Alexander Korda

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Alexander Korda
Sándor László Kellner
BirthplacePusztatúrpásztó, Austria-Hungary (now Hungary)
Director, producer
The following article is from The Great Soviet Encyclopedia (1979). It might be outdated or ideologically biased.

Korda, Alexander


(Sándor Korda). Born Sept. 16, 1893, in Túrkeve, Hungary; died Jan. 23, 1956, in London. English director, producer, and screenwriter.

Korda graduated from the Royal University in Budapest and worked as a journalist. In 1915 he began his career in motion pictures; he made commercial entertainment films and melodramas in Austro-Hungary, Germany, the USA, and France. He moved to England in 1931 and in 1932 founded London Films, a share-holding company whose films considerably raised the quality of production in English cinema. Korda is known as a director for The Private Life of Henry VIII (1933), Rembrandt (1936), and That Hamilton Woman (1941; released in the USSR as Lady Hamilton). Korda’s films are distinguished by brilliant acting, dramatic intensity, and lush sets and costumes; however, they often sacrifice realism for the sake of entertainment. Korda produced comedies, detective films, science-fiction films, and screen adaptations of literary classics.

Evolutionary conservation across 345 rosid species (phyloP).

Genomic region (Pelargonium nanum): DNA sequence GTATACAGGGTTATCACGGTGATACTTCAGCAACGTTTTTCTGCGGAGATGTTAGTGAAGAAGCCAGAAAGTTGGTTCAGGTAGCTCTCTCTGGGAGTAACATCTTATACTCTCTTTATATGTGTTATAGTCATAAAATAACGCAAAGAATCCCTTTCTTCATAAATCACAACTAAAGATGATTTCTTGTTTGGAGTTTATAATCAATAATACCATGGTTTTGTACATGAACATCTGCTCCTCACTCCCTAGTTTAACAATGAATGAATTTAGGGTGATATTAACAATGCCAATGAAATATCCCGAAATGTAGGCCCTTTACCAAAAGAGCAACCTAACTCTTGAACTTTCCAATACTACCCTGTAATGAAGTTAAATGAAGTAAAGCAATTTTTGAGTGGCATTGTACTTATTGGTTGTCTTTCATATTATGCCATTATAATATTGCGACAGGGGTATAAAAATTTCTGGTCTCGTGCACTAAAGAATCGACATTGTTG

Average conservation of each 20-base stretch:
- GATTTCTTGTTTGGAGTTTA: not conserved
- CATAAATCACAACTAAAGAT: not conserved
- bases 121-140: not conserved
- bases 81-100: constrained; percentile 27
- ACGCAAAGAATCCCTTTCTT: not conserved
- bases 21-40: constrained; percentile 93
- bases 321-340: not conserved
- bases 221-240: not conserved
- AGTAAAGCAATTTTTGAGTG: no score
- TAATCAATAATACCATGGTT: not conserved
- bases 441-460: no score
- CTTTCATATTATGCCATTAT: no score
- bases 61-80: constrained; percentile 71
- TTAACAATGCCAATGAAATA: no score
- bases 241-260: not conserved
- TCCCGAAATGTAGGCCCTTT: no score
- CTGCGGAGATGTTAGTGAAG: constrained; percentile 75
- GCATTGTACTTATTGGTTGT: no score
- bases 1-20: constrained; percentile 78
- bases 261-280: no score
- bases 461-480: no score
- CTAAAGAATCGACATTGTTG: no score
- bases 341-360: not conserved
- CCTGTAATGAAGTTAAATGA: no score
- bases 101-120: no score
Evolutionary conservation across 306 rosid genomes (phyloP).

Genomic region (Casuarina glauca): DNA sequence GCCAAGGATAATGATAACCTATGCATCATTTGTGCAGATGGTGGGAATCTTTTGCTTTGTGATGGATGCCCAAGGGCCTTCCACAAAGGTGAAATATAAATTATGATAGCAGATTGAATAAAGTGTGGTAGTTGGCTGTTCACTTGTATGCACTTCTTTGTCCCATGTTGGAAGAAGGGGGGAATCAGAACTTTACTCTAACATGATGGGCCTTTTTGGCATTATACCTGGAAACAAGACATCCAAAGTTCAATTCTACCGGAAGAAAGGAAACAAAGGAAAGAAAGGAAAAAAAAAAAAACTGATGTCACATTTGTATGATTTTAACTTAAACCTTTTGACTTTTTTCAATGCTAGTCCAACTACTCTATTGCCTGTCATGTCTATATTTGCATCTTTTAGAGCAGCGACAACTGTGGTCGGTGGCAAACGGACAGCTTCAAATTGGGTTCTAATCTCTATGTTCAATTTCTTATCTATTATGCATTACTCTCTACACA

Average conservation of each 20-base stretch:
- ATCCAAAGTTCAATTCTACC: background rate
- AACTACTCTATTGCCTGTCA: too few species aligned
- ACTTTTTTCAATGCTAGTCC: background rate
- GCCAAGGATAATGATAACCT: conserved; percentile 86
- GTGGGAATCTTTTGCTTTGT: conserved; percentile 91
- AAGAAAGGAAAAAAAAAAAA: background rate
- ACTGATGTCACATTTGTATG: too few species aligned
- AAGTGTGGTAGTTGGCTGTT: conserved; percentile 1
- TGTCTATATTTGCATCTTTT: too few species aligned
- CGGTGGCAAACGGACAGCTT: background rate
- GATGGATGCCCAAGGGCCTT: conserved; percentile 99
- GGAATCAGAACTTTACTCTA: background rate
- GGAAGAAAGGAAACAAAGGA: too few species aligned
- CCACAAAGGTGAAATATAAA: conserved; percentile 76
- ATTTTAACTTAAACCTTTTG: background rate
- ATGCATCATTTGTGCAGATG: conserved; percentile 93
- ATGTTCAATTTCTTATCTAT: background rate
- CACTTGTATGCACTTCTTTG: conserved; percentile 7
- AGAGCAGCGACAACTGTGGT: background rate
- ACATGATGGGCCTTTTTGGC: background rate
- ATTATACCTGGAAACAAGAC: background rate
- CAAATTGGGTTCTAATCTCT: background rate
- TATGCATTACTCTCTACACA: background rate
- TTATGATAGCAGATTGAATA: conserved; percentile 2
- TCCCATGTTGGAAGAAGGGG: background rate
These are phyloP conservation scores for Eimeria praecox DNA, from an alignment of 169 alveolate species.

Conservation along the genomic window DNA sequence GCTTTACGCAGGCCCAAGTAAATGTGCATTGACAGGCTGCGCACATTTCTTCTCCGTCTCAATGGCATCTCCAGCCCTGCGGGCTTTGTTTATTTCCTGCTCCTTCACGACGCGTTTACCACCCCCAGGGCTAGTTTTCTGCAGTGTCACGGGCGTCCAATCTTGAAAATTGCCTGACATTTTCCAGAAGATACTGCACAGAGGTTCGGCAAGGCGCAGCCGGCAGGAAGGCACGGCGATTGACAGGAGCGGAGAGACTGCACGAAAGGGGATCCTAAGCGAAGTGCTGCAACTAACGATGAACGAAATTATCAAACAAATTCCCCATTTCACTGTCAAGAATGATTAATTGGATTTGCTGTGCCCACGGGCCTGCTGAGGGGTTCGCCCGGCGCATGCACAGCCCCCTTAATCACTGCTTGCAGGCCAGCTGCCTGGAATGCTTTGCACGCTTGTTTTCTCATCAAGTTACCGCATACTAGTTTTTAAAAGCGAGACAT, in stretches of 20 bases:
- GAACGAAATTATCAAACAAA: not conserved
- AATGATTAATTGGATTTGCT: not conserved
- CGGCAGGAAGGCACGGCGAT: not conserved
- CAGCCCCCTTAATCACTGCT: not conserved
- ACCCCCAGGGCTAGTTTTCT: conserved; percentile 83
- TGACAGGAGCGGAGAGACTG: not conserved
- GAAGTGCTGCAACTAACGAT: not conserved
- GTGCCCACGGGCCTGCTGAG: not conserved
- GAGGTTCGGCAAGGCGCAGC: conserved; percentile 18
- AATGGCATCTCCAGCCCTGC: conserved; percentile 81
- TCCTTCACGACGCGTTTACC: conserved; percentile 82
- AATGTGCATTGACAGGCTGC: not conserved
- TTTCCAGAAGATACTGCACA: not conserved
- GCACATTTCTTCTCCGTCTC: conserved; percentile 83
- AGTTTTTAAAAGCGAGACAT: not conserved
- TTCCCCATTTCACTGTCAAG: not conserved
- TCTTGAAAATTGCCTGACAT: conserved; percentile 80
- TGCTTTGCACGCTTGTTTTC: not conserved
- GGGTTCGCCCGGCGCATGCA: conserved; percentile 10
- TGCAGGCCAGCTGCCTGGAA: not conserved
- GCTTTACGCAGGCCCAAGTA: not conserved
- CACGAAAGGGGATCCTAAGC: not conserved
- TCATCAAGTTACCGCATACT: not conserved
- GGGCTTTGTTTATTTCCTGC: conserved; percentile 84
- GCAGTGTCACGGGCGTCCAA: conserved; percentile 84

Kolodiazhnaia, V., and I. Trutko. Istoriia zarubezhnogo kino, vol. 2: 1929–45. Moscow, 1970.
Kino Velikobritanii: Sb. st. Moscow, 1970.


The Great Soviet Encyclopedia, 3rd Edition (1970-1979). © 2010 The Gale Group, Inc. All rights reserved.